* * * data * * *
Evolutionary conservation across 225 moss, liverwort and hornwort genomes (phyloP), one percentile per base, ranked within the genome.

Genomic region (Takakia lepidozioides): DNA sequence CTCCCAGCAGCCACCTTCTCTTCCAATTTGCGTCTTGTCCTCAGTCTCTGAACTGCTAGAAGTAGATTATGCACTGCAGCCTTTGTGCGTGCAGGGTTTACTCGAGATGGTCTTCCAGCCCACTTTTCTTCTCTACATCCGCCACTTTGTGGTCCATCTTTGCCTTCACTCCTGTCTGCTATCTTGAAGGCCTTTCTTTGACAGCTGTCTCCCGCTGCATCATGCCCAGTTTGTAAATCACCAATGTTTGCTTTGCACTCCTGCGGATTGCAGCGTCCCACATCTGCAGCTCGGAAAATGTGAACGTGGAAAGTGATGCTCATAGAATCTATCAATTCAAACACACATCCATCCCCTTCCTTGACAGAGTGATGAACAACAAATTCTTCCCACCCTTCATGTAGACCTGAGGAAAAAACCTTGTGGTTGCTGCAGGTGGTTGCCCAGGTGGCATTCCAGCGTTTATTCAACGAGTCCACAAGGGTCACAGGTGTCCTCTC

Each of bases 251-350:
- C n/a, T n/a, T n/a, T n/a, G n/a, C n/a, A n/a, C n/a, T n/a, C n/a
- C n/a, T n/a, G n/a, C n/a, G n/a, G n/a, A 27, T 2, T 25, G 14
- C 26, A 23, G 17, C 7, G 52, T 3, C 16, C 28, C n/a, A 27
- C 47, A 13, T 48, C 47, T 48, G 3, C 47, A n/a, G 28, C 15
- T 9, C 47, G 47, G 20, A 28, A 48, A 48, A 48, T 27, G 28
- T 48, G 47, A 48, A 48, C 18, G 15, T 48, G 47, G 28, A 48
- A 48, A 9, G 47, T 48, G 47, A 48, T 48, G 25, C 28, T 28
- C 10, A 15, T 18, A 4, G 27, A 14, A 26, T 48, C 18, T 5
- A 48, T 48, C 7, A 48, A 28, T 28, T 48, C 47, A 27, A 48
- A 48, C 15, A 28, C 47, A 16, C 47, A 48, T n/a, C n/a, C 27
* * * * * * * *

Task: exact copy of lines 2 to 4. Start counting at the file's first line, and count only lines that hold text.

Genomic region (Takakia lepidozioides): DNA sequence CTCCCAGCAGCCACCTTCTCTTCCAATTTGCGTCTTGTCCTCAGTCTCTGAACTGCTAGAAGTAGATTATGCACTGCAGCCTTTGTGCGTGCAGGGTTTACTCGAGATGGTCTTCCAGCCCACTTTTCTTCTCTACATCCGCCACTTTGTGGTCCATCTTTGCCTTCACTCCTGTCTGCTATCTTGAAGGCCTTTCTTTGACAGCTGTCTCCCGCTGCATCATGCCCAGTTTGTAAATCACCAATGTTTGCTTTGCACTCCTGCGGATTGCAGCGTCCCACATCTGCAGCTCGGAAAATGTGAACGTGGAAAGTGATGCTCATAGAATCTATCAATTCAAACACACATCCATCCCCTTCCTTGACAGAGTGATGAACAACAAATTCTTCCCACCCTTCATGTAGACCTGAGGAAAAAACCTTGTGGTTGCTGCAGGTGGTTGCCCAGGTGGCATTCCAGCGTTTATTCAACGAGTCCACAAGGGTCACAGGTGTCCTCTC

Each of bases 251-350:
- C n/a, T n/a, T n/a, T n/a, G n/a, C n/a, A n/a, C n/a, T n/a, C n/a